Localized Gluteal Skin Pinch Pressure Hyperalgesia in Patients with Chronic Low-Back Pain

Document Type : Original Article


1 Assistant professor of Physical Medicine & Rehabilitation, Imam Hossein Hospital, Shahid Beheshti University of Medical Sciences, Tehran, Iran

2 Assistant professor of Anesthesiology and Pain Fellowship, Imam Hossein Hospital, Shahid Beheshti University of Medical Sciences, Tehran, Iran

3 Ph.D. of Circadian Biology, London, United Kingdom

4 Faculty of Medicine, Hormozgan University of Medical Sciences, Bandar Abbas, Iran


Background: Chronic low back pain (CLBP) is one of the major health problems and CLBP patients suffer from reduced quality of life and loss or limitation of employment.
Objectives: This study was aimed at comparing pinch pressure pain sensibility of the skin of total low back area in patients with nonspecific low back pain.
Methods: This observational, case-control study was conducted on patients who had suffered from chronic low back pain (LBP) with an intensity score of more than 25 (using the visual analog scale, VAS; 0–100 mm) for at least constant three months between October 2012 and June 2013. By mechanical pinching the skin of the lower back area, skin hyperalgesia was assessed in 193 patients. Following a double-blind design, skin hyperalgesia was also assessed for the skin of the control group (108 people).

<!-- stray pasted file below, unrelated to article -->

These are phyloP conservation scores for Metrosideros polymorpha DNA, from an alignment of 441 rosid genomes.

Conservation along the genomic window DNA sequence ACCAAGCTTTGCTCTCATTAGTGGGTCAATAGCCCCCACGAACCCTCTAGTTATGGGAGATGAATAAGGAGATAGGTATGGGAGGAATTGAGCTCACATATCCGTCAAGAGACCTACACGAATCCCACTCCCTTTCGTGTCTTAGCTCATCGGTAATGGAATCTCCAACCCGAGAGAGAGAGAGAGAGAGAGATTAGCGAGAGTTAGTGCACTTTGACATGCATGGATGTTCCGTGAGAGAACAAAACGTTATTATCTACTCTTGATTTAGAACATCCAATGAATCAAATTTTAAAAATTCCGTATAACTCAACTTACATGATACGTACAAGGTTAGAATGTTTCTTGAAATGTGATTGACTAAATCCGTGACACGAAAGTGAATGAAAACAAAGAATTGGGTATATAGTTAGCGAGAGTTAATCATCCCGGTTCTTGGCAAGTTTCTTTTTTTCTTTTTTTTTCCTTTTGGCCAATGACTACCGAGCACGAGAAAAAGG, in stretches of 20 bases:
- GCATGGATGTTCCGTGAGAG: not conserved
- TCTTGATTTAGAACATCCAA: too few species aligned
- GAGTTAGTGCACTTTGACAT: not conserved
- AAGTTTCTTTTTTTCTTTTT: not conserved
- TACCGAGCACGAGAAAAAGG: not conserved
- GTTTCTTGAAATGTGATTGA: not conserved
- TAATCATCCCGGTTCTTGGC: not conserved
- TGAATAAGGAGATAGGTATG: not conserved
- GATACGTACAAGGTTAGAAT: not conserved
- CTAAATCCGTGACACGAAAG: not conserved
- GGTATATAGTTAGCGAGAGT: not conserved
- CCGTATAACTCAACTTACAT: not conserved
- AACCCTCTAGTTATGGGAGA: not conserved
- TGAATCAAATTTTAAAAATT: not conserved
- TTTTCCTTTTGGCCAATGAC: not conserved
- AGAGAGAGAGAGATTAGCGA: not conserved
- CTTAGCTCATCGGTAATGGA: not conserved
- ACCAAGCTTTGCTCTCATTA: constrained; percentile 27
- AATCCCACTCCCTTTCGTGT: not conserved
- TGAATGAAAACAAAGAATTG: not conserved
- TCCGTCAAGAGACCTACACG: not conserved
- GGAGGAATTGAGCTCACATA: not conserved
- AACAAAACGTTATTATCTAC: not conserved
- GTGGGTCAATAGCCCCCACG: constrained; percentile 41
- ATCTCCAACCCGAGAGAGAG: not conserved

Results: Signs of hyperalgesia in the upper lateral quadrant of the gluteal area, around the posterior part of the iliac crest, were found in both groups but the degree of hyperalgesia in chronic nonspecific LBP patients (with & without symptoms) was significantly higher (P<0.001).
Conclusion: The results demonstrated that pressure-induced localized gluteal skinfold tenderness (hyperalgesia) is found in most patients with chronic low-back pain.